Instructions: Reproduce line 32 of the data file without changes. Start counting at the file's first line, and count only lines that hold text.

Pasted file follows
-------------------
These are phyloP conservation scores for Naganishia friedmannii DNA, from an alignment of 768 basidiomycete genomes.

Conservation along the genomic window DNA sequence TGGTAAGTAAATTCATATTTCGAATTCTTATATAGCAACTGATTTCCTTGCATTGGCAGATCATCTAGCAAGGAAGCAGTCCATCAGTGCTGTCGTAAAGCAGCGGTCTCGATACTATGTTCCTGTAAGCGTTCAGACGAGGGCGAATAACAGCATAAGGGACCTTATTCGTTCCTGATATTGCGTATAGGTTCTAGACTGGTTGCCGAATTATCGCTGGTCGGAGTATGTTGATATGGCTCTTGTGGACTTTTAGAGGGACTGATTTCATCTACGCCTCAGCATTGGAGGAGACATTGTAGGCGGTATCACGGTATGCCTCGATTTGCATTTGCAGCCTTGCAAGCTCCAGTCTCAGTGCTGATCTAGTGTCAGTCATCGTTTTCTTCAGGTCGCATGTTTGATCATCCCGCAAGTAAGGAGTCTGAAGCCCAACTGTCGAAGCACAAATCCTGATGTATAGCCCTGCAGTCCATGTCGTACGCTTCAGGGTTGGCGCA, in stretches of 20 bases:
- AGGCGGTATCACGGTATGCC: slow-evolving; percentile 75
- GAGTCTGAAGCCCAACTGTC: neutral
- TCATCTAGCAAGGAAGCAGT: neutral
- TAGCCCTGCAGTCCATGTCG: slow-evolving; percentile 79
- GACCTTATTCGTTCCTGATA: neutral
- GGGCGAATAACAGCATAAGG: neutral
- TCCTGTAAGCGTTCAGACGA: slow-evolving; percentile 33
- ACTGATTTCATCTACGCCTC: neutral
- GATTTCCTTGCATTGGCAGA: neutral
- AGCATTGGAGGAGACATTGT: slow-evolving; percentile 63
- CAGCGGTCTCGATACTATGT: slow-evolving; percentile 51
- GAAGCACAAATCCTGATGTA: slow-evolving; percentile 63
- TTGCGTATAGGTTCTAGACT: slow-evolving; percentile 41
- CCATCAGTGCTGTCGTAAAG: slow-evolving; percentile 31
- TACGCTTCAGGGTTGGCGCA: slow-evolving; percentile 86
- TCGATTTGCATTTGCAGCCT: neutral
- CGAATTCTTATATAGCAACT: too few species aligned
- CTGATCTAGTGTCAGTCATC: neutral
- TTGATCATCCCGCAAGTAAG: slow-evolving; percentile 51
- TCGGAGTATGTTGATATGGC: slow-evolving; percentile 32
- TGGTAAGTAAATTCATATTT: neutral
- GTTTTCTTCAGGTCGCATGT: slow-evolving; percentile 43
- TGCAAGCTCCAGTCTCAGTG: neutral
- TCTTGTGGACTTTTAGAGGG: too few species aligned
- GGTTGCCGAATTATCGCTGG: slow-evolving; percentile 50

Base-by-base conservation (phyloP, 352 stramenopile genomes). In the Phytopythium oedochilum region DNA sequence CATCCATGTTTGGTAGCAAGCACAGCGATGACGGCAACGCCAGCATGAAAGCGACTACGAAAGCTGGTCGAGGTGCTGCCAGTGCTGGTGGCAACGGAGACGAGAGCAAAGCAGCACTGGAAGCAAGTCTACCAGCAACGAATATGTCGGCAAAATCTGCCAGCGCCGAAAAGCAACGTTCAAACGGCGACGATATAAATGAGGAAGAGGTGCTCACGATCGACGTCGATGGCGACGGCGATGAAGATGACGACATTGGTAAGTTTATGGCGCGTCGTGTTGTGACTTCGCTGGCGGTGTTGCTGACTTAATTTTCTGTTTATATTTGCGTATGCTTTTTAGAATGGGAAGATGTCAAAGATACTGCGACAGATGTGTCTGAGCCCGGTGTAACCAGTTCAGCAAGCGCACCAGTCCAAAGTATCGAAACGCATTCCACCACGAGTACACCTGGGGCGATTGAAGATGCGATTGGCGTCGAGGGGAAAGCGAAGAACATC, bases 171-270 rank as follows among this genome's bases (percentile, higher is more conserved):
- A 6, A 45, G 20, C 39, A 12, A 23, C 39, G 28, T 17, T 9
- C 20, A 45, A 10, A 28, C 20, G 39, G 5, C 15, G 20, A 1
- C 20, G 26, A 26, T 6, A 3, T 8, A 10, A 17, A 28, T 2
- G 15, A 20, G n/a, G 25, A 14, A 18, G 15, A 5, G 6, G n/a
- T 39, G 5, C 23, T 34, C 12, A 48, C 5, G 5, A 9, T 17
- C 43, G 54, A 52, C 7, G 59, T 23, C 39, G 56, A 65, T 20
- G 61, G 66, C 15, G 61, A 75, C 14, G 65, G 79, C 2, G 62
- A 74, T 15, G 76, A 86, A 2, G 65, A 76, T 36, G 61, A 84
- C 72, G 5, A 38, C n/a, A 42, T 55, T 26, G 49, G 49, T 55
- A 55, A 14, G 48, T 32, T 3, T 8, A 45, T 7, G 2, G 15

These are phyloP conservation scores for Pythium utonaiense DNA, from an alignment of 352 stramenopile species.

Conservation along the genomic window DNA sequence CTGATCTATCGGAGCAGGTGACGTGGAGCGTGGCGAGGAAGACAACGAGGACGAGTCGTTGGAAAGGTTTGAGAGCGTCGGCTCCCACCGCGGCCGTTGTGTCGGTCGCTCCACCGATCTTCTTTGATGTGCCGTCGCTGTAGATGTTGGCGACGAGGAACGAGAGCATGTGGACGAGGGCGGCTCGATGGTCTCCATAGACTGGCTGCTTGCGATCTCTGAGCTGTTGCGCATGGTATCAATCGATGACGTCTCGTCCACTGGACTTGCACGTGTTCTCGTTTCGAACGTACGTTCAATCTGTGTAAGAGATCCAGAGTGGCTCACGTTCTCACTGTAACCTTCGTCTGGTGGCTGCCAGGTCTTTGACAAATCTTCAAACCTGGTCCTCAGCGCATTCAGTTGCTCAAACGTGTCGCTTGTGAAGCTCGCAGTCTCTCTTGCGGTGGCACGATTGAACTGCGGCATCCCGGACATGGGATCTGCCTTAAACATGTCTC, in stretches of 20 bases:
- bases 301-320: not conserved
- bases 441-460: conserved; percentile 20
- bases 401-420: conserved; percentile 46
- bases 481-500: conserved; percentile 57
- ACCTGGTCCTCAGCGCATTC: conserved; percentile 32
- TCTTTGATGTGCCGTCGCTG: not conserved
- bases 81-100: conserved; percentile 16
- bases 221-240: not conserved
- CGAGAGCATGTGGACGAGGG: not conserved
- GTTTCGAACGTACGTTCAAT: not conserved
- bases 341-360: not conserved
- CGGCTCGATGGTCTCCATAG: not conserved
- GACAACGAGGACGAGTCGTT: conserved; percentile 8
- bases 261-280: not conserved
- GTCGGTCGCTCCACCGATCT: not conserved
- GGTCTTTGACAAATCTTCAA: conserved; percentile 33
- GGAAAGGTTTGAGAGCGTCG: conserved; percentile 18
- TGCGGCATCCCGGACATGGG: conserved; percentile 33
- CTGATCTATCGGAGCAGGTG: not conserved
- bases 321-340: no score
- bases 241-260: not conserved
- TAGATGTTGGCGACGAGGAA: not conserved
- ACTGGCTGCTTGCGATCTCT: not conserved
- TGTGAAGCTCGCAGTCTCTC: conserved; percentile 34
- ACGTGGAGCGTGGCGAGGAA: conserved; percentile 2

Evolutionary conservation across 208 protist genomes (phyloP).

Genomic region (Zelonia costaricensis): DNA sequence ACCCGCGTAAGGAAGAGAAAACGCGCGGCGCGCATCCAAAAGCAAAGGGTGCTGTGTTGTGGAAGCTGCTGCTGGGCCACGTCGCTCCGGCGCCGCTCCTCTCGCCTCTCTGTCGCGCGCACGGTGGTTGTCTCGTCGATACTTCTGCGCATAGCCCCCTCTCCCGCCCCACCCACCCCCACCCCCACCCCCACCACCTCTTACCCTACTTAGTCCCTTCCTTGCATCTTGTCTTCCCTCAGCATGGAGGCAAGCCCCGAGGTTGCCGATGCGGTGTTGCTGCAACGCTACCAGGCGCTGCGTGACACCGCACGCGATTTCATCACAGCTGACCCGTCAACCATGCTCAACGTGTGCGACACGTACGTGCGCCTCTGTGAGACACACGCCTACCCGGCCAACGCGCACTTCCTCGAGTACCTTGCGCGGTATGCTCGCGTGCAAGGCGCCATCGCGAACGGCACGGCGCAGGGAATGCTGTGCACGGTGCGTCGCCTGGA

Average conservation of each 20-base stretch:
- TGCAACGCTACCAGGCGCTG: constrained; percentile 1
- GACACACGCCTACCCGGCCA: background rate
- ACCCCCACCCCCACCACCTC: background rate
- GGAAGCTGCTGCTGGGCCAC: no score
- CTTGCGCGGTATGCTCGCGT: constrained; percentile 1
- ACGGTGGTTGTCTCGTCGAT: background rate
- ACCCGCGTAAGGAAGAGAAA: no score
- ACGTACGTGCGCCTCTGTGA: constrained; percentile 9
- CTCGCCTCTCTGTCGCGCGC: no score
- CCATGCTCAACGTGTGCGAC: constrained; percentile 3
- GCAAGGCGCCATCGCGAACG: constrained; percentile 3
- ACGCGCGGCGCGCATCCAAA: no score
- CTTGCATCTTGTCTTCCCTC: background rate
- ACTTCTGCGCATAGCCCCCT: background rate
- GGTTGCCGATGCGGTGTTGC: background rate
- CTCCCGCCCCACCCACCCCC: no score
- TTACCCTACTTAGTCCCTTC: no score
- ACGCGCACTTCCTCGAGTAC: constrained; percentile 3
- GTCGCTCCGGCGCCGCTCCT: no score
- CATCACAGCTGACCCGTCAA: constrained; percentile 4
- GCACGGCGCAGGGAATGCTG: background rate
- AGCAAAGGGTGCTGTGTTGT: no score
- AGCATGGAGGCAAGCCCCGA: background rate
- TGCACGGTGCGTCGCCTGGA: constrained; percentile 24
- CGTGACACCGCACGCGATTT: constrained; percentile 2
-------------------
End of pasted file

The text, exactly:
- G 15, A 20, G n/a, G 25, A 14, A 18, G 15, A 5, G 6, G n/a